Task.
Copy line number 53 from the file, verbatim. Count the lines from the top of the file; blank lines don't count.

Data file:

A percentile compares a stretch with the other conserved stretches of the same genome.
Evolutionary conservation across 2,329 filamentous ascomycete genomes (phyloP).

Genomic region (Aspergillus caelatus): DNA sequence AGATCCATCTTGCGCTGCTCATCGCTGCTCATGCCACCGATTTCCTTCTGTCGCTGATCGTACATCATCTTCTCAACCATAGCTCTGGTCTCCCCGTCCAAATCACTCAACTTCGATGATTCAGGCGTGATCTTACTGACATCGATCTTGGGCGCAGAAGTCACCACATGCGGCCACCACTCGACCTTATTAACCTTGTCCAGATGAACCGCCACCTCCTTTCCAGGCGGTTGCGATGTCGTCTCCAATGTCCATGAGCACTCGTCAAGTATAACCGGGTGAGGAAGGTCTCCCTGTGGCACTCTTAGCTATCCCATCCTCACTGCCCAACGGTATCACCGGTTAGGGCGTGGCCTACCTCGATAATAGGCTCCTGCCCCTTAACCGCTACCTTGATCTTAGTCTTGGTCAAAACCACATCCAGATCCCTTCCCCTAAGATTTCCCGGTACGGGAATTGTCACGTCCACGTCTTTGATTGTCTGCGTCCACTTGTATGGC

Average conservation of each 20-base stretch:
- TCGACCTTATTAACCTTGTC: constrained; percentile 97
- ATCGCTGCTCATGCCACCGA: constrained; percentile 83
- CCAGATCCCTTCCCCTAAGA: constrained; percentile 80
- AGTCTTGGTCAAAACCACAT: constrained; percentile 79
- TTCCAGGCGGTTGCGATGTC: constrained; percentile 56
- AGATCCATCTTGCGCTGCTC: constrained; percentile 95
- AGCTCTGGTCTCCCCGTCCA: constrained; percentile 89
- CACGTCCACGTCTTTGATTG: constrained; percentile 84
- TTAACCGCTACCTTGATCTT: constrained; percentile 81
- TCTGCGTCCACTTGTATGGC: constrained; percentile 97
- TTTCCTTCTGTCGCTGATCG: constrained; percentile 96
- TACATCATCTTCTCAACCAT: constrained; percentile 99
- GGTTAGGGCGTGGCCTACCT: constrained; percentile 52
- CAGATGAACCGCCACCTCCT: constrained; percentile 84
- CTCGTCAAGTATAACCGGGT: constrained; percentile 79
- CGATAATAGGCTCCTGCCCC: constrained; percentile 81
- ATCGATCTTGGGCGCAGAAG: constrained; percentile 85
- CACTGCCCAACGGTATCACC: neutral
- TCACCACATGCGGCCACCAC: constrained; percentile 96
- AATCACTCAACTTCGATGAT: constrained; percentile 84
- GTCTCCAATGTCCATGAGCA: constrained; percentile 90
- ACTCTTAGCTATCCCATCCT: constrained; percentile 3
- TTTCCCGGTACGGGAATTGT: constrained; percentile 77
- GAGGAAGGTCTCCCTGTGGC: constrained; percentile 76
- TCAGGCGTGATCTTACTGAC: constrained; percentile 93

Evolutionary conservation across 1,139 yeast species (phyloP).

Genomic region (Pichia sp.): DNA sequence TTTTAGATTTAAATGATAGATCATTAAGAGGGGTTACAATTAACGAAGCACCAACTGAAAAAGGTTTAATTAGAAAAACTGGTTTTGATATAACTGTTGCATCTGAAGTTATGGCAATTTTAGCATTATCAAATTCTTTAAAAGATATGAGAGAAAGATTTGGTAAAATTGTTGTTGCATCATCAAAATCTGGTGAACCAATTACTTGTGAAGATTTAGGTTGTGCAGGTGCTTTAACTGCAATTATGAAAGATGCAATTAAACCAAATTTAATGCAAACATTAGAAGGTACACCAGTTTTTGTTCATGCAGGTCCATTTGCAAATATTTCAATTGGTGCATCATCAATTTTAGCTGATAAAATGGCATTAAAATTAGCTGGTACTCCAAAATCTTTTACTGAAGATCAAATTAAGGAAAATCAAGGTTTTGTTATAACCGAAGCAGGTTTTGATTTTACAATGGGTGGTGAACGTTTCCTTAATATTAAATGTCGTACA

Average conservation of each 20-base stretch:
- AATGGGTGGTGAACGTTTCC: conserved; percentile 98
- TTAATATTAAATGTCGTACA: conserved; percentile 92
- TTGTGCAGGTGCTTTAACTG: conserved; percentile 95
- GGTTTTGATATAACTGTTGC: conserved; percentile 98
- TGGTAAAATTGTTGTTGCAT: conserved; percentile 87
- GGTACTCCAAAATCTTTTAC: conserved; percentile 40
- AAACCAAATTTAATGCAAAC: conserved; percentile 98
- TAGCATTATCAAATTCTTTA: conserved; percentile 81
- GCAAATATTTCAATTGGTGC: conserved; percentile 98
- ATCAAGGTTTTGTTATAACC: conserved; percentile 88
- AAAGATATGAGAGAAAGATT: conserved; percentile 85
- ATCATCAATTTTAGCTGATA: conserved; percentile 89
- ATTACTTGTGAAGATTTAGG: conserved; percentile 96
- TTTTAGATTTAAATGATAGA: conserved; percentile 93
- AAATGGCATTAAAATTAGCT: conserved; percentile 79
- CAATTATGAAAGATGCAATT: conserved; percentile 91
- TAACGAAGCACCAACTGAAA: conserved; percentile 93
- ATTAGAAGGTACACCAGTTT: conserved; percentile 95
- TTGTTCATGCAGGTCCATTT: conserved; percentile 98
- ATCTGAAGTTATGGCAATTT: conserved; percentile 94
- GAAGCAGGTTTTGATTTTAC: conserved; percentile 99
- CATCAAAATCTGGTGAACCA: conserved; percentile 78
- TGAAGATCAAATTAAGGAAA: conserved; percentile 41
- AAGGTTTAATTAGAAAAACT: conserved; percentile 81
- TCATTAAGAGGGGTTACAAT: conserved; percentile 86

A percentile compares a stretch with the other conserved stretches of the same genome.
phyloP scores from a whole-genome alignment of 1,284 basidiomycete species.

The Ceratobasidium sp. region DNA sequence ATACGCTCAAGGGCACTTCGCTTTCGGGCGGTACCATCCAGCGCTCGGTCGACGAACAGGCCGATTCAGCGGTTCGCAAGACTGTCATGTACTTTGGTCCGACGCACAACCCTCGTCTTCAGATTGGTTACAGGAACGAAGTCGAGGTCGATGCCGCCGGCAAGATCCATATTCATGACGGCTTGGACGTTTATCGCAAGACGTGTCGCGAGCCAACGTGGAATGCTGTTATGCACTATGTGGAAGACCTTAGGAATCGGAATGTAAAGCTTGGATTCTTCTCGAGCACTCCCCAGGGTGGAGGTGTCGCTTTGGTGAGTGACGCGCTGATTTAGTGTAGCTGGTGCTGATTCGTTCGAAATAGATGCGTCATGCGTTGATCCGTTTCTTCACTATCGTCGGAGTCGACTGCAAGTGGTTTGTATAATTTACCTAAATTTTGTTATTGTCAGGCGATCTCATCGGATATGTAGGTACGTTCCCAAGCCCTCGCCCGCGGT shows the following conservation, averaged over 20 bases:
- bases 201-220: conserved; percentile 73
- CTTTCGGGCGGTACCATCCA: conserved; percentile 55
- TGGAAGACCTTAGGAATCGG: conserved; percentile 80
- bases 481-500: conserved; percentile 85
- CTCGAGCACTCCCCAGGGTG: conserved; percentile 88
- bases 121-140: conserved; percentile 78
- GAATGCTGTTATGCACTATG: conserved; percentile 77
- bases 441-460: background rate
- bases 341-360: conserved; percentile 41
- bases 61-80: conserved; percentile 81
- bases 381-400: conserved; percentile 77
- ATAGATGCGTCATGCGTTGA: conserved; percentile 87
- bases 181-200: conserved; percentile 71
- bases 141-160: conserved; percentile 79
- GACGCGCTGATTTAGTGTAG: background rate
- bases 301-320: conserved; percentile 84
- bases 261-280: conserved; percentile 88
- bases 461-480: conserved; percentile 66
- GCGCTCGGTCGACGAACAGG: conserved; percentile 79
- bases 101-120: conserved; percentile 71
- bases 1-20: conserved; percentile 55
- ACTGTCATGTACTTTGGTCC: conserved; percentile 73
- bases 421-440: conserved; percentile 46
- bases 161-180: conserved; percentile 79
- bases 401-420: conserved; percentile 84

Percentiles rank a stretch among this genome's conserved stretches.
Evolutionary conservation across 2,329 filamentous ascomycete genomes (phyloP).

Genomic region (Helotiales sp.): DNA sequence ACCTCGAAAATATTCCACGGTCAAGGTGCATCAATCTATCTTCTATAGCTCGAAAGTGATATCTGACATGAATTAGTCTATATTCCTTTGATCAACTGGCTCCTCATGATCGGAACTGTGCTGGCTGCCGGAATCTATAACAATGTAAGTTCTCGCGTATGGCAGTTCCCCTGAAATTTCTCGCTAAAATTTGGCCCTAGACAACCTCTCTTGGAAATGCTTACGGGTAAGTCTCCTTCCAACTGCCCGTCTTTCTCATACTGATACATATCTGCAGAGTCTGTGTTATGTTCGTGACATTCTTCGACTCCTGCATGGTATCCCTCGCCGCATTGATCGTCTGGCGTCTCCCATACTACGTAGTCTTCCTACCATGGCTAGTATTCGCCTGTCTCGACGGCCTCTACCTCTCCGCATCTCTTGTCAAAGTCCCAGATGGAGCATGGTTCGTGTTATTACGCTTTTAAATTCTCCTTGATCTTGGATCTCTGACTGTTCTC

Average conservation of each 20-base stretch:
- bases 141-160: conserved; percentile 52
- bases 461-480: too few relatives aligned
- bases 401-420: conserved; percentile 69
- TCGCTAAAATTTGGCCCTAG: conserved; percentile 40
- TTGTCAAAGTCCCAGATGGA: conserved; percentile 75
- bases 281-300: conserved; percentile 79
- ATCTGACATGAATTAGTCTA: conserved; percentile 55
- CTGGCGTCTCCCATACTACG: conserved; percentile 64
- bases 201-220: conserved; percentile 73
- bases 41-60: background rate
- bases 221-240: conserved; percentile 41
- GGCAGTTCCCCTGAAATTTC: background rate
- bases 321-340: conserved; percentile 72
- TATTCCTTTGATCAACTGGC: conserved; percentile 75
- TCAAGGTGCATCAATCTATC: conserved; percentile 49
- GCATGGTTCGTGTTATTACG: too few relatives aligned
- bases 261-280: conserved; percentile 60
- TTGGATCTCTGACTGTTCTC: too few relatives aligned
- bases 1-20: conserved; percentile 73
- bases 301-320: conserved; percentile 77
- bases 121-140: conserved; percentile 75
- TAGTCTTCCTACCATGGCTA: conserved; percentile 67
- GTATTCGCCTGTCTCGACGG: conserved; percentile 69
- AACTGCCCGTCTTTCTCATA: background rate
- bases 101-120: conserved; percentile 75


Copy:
- GAAGCAGGTTTTGATTTTAC: conserved; percentile 99